Latest Mosquito Stories
Growing residential mosquito spraying company will showcase its turnkey franchise system for potential independent business owners in the Northeast. New York,
Residential mosquito spraying service utilizes 99.97 percent natural ingredients for mosquito and tick control. Katy, TX (PRWEB) June 13, 2014 Mosquito
Mosquito Genie® is the world’s first all-natural, solar-powered outdoor organic lamp that kills mosquitoes. It is perfect for homes, hotels, restaurants, and taverns.
Never Settle, an IT and web development firm recently acquired Osana, which is tackling the challenge of preventing malaria by providing all natural mosquito repellent soap to individuals in need
MD Now offers blood testing and symptomatic treatment at its 18 South Florida urgent care locations. West Palm Beach, FL (PRWEB) June 10, 2014
Mariner Biomedical is providing 2,000 towelettes packaged in individual pouches containing Deter Insect Repellent®, a scientifically proven natural insect repellent, to participants of the
AMCA Warns Public of Exotic Mosquito-borne Disease Spreading in Caribbean Mount Laurel, NJ (PRWEB) June 06, 2014 Chikungunya virus, a pathogen transmitted
Growing residential mosquito spraying franchise will showcase its turnkey franchise system for potential Southeastern U.S.
OTTAWA, June 2, 2014 /CNW/ - Why you should take note Warmer weather is here and it's more important than ever to protect yourself from pesky mosquito bites.
Mosquito Shield (http://www.moshield.com/southeastern-pennsylvania) announced today they now are offering a tick
The black saddlebags (Tramea lacerate) is a species of skimmer dragonfly that can be found in North America. It prefers to reside near still water sources like ponds and ditches. This species reaches an average body length of 1.9 inches and holds a thin body that is black in color, although females may hold light mottled markings along the body. The head on both males and females is wide and brown in color. The dark markings that occur on base of the hind wings have given it the common name,...
The chalk-fronted corporal (Ladona Julia) is a species of dragonfly that can be found in southern areas of Canada and northern areas of the United States. Young individuals of this species are typically reddish-brown in color with a black stripe occurring along the back and white stripes occurring along the shoulders. As young individuals develop, they change colors, with females becoming almost completely brown with some grey markings. Males develop white pruinescence markings along the base...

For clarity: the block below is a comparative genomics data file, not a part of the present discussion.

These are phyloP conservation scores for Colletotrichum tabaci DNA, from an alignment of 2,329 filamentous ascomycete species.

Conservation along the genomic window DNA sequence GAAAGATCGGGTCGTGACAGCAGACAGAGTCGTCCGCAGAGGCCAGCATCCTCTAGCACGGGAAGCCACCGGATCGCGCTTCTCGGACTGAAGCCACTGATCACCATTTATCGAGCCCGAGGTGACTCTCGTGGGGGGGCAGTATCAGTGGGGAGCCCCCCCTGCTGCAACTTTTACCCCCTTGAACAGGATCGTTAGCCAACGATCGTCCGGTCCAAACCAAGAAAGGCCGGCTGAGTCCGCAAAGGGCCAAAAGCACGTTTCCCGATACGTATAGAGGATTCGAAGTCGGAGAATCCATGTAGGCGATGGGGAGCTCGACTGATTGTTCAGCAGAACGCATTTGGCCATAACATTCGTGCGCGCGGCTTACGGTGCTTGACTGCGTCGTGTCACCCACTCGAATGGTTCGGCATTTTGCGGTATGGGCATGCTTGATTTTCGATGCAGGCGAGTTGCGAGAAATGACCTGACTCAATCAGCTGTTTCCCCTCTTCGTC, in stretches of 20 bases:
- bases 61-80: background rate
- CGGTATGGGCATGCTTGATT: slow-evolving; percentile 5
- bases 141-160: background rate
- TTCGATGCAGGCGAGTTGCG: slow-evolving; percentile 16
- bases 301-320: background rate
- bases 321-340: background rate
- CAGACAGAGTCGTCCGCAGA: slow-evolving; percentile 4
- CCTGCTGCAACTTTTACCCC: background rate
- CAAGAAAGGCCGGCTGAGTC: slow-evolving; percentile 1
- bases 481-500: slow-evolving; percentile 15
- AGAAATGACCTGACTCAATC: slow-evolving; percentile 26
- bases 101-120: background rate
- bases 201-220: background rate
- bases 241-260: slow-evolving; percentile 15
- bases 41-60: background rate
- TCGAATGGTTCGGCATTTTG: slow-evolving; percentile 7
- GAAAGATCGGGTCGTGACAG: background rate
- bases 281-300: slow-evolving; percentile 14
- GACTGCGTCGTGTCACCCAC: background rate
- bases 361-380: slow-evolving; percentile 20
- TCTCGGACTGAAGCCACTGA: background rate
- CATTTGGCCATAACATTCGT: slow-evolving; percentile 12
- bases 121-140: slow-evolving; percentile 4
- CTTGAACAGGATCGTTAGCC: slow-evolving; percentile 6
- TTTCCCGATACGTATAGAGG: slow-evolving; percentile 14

Yellow fever is an acute viral hemorrhagic disease with a 40 to 50 nm enveloped RNA virus with positive sense of the Flaviviridae family. It is transmitted by the bite of female mosquitoes and is found in tropical and subtropical areas in South America and Africa, but not in Asia. Primates and a few kinds of mosquitoes are the only known hosts. The origin of the disease is most likely Africa. From there it was introduced to South America through the slave trade in the 16th century. There...
Aedes albopictus (Family Culicidae), the Asian Tiger Mosquito or Forest Day Mosquito, is characterized by its black and white striped legs and small, black and white body. It was native to south-east Asia, and occupied a habitat that spread from Madagascar eastward to New Guinea, and north to the latitude of Korea. The typical member of the Aedes albopictus has a length of about 5 mm. As with other members of the mosquito family, the female is outfitted with an elongated proboscis that she...
The crane flies (Tipulidae) are a family of insects that closely resemble giant mosquitoes. Like the mosquito, they are in the order Diptera (flies) and are sometimes called mosquito eaters, mosquito hawks, or skeeter eaters. They are also one of three unrelated arthropods named Daddy long-legs. The other two are the harvestmen and vibrating, cellar or house spider. As such, Crane Flies are wrapped up in the myth of being the most poisonous spider, but unable to bite humans. This is...
- totally perplexed and mixed up.
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